The survey, conducted between July 22-25 of this year, showed that of the seven psychedelics asked about (LSD, magic mushrooms/psilocybin, MDMA/ecstasy, DMT, mescaline/peyote, ketamine, and salvia), 28% of respondents had already tried at least one. Of those drugs, LSD was the most popular psychedelic in America according to this sample, with 14% of respondents having tried it. Second was psilocybin, which 13% had tried. MDMA was third with 9%, ketamine was done by 6%, DMT also by 6%, and salvia by 5%.

Psychedelic mushrooms
Psychedelic mushrooms

Though the survey has plenty of holes, it does show something for sure; that psychedelics are accepted and popular enough for a good chunk of this sample to already be familiar with them. Psychedelics are Schedule I controlled substances, with the exception of ketamine which has Schedule III approval as an anesthetic, and its half-brother esketamine which is also Schedule III for depression. It says a lot about how people see them, and the lessening fear associated with them, that so many in the survey had already done them.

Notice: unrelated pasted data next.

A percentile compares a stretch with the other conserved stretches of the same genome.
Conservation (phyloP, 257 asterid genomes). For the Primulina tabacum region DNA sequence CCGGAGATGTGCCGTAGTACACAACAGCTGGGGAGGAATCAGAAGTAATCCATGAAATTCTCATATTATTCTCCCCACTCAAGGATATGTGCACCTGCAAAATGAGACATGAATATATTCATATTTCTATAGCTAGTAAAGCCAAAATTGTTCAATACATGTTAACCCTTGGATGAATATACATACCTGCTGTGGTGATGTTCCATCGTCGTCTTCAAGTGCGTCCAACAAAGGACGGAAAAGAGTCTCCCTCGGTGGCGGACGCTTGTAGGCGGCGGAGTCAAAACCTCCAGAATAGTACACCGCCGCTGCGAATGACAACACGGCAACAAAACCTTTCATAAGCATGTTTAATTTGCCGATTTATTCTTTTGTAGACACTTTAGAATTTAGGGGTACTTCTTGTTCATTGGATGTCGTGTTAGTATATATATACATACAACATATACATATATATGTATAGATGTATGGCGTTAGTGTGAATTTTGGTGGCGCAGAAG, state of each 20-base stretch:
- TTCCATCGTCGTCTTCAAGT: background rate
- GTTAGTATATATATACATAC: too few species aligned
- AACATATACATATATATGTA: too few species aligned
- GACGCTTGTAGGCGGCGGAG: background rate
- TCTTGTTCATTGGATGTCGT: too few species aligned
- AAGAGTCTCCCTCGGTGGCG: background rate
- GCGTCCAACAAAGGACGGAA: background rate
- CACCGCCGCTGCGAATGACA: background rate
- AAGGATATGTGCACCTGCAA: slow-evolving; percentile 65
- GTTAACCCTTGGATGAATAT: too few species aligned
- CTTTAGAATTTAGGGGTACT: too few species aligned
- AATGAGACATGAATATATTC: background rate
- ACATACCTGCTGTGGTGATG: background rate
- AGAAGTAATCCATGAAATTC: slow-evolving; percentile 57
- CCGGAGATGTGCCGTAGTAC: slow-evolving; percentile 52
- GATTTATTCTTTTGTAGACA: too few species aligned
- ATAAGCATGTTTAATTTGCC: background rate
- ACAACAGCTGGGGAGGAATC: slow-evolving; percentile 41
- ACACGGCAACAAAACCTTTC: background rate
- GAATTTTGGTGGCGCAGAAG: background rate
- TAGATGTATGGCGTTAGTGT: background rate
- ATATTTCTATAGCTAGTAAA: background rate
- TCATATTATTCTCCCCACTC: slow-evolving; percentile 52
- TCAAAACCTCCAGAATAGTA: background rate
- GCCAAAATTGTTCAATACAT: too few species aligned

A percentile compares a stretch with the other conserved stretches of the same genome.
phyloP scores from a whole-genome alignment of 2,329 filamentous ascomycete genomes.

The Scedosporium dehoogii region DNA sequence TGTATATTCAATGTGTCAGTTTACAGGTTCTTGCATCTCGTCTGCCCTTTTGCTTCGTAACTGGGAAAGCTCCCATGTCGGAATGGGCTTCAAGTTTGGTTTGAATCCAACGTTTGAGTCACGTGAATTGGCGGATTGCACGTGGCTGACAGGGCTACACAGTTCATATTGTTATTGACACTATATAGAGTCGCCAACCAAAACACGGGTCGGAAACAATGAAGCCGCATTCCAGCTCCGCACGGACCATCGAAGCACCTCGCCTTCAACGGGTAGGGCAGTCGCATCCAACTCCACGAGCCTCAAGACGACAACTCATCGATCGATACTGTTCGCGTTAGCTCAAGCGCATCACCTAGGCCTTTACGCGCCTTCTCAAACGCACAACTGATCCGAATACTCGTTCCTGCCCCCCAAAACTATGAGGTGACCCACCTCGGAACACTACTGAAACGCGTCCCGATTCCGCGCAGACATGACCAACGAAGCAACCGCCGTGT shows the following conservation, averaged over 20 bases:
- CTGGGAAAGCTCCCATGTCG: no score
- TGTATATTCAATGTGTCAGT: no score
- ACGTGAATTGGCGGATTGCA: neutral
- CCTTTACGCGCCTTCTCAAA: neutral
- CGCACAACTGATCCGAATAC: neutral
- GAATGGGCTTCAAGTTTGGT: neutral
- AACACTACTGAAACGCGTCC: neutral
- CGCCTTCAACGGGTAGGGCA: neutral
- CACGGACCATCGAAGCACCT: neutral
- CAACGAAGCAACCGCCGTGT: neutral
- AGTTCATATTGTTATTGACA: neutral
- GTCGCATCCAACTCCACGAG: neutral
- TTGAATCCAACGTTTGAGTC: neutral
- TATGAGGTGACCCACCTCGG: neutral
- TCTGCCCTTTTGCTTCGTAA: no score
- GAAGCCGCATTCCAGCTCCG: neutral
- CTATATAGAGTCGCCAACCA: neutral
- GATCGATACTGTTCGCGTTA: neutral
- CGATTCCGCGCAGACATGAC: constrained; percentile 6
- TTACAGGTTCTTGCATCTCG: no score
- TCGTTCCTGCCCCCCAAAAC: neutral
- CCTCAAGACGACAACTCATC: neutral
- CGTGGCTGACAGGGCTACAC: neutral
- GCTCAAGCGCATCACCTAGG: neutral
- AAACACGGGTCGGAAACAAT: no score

What does other research say?

Obviously, its cool to see the results of the survey mentioned above, because it shows how popular psychedelics are in America, despite years of smear campaigns against them. But, how much can these results be generalized to all of America? Let’s take a look at other research done in the last decade on psychedelic use in the US.

One interesting study, which came out in 2013, called Over 30 million psychedelic users in the United States, looked to establish an “estimated lifetime prevalence of psychedelic use” by using data from the 2010 National Survey on Drug Use and Health (NSDUH), which sampled 57,873, 12 years and older. The study specifically looked at LSD, magic mushrooms, and mescaline, and found that as of 2010, there were over 30 million people who had used psychedelics in their lives. The greatest use category was for 30–34-year-olds.